However, other valuable qualities and workplace skills can help you overcome this potential obstacle. Through her enthusiasm and participation in program activities as a Tutorium student, Baek made a good impression on the school’s staff, which helped her to get hired there.
To obtain off-campus jobs, you must get permission for CPT (Curricular Practical Training) or OPT (Optional Practical Training). If your degree program requires an internship, this position counts as CPT. Talk with your program director to find a position that fulfills the requirements, and file the necessary CPT paperwork with your university. After completing your degree, you can remain in the United States for an additional year to pursue OPT in your field of study. The international student office on your campus will help you to complete the required OPT paperwork.
Search in the community around you for opportunities as well. Networking will take you a long way—talk to other international students at your school, search Internet job databases, and contact the community of immigrants from your country if one exists in your area. Lexi Wang, a Chinese graduate student and research assistant at the Language and Culture Learning Center at the University of Illinois at Chicago, has some great advice for international students who hope to secure an OPT position after graduation:
“Set up your network before you graduate from the college. You can talk to your professors and your friends ... as long as they refer you to a job, it’s going to be so much easier than finding it on your own.”
These people are great sources of information about existing and future job possibilities.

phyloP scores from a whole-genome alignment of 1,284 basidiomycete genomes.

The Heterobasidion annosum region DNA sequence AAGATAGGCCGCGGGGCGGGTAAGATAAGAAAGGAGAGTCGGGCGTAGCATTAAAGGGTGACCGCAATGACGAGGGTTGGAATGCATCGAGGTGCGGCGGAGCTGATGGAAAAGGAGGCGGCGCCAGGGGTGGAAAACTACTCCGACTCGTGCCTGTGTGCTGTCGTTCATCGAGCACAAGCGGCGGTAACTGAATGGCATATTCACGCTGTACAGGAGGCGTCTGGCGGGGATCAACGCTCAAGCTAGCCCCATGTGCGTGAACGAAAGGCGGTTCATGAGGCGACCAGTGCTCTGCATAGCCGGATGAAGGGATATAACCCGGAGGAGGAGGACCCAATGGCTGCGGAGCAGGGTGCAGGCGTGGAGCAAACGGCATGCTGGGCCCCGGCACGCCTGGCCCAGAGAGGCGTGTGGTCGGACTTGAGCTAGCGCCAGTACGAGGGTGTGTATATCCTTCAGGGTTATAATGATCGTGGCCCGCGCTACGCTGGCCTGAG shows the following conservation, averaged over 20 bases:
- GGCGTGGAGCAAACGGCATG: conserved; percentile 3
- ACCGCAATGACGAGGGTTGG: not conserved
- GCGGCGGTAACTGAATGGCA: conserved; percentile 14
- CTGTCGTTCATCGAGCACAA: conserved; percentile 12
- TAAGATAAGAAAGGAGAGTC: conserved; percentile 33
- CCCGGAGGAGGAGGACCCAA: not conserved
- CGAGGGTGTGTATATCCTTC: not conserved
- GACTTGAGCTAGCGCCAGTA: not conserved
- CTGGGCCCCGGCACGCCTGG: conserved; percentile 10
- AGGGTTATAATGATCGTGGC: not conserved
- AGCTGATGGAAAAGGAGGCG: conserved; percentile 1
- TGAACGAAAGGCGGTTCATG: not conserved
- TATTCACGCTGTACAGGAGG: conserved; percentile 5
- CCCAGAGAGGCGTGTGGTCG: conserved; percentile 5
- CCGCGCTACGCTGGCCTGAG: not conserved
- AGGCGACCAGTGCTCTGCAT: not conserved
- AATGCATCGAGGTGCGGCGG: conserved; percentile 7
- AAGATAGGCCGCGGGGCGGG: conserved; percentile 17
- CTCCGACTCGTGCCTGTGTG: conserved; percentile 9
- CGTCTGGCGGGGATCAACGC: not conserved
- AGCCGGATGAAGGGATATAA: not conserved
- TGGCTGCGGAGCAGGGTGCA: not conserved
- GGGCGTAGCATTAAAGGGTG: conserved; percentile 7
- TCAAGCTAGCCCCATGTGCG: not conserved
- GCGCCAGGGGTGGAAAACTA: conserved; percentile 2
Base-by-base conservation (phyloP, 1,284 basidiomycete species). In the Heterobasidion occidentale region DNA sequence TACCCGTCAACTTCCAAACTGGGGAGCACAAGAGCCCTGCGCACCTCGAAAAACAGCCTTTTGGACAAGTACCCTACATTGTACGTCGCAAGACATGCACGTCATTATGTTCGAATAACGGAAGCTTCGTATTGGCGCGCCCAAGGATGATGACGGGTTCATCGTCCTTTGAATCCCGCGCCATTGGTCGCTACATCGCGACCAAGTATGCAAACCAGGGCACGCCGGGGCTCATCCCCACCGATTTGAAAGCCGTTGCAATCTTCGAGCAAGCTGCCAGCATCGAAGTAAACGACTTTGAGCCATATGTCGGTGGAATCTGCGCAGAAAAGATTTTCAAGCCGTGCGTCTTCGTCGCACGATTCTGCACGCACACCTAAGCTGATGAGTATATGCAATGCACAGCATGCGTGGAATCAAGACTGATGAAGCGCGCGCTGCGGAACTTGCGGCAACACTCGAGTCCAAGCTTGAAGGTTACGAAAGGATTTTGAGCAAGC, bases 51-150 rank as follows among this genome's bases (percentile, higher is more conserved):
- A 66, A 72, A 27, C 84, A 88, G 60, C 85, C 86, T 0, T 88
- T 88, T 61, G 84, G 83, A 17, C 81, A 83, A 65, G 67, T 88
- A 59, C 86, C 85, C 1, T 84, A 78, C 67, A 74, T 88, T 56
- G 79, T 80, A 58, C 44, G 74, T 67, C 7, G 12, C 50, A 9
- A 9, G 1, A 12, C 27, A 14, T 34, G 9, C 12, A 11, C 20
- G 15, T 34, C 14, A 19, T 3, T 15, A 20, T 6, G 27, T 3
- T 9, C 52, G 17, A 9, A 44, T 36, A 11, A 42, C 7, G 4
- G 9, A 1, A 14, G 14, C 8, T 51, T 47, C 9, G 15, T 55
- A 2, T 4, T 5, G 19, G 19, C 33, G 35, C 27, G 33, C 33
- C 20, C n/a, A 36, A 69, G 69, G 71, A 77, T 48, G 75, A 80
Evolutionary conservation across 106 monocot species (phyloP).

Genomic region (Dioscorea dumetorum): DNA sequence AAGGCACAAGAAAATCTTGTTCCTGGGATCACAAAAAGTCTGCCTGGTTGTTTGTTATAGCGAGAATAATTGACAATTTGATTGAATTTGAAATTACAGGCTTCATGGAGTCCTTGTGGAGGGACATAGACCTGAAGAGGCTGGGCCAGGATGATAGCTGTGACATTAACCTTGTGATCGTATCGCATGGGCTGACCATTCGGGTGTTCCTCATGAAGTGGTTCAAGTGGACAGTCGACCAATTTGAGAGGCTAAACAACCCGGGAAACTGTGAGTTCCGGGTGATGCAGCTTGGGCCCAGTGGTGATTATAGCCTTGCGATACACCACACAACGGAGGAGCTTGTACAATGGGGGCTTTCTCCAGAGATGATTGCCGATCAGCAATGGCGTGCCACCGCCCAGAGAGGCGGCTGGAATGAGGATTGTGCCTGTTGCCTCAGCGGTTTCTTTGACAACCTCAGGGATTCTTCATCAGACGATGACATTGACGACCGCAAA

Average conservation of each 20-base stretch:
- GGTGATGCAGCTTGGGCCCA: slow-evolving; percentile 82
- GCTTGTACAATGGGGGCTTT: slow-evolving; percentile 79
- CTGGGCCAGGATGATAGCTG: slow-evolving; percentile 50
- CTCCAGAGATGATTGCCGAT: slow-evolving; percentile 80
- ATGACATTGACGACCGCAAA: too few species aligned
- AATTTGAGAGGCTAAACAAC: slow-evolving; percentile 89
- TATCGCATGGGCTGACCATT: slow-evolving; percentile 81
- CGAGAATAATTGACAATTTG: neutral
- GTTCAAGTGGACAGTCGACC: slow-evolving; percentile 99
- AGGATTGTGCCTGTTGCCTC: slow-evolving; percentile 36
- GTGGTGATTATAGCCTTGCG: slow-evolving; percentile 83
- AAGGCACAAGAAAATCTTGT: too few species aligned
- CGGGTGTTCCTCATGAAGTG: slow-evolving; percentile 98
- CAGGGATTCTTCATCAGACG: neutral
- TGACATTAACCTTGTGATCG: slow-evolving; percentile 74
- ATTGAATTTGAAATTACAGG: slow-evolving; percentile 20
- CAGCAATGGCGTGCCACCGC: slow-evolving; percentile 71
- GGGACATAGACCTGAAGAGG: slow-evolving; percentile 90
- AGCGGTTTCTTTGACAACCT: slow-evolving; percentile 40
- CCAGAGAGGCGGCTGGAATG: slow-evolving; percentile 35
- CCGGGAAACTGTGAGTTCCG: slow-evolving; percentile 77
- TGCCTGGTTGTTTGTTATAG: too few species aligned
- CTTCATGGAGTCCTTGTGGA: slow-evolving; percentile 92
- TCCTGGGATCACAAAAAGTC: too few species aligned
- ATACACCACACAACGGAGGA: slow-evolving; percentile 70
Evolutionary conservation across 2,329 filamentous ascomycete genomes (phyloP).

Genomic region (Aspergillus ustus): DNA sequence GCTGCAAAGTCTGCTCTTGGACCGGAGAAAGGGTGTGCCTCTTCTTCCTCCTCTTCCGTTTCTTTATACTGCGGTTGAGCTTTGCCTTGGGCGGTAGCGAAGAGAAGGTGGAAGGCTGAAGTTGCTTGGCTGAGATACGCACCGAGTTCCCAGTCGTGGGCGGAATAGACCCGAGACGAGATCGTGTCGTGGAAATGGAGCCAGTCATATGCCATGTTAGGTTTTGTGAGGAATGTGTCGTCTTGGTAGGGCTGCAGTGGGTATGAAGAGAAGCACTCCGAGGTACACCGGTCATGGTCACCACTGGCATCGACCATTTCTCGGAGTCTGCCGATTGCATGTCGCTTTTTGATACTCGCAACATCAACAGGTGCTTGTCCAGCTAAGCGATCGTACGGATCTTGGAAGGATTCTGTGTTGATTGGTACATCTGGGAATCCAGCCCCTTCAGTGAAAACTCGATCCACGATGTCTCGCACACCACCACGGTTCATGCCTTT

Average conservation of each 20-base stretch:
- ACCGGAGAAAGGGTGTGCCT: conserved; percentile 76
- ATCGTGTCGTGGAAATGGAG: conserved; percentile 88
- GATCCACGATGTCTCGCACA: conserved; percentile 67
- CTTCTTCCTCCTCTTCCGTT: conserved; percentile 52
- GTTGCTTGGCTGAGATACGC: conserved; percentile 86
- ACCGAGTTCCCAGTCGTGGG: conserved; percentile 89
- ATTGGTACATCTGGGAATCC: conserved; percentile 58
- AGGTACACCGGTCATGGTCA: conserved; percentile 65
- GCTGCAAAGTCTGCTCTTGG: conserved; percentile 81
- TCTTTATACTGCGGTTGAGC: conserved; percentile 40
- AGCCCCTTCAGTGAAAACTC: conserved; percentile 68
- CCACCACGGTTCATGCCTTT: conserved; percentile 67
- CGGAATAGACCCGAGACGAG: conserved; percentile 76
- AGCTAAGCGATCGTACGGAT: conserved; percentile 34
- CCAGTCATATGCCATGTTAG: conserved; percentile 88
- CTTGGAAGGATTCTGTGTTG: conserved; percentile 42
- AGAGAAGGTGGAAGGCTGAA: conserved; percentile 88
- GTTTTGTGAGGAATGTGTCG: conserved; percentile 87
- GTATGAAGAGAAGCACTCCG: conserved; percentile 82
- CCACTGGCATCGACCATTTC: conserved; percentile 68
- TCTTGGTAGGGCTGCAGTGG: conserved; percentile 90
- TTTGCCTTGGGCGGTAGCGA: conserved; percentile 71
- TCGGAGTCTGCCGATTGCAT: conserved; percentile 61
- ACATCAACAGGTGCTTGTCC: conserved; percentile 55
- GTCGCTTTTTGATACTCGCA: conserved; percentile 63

Many international students volunteer or intern at a non-profit organization while they are studying; sometimes these institutions can offer you a paying job once you graduate, and they are often willing to assist you in applying for the required immigrant work visa. If you speak a language other than English, consider working as a tutor or interpreter at an organization that serves immigrants in your community. Companies and organizations with an international focus often need employees who speak other languages and may be able to sponsor a work visa.
Over the course of her career, Eileen Censotti, the International Student Advisor at UIC’s Tutorium in Intensive English, has met with many international students seeking work. She says that, although it can be challenging to find work when you are new to a country, being flexible and persistent in your job search will eventually result in success.
“If you don’t find work right away, don’t give up. Keep looking and applying to any job you think you can do,” she advises.
Be resourceful and patient, and investigate all possible options during your employment search. Most people are happy to assist you if you reach out to them, so don’t be shy about asking for help. Happy job hunting, and good luck!
Megan Gier is the Graduate Assistant of Marketing at the Tutorium in Intensive English at the University of Illinois at Chicago (UIC). She is currently a graduate student in UIC's Applied Linguistics/TESOL program.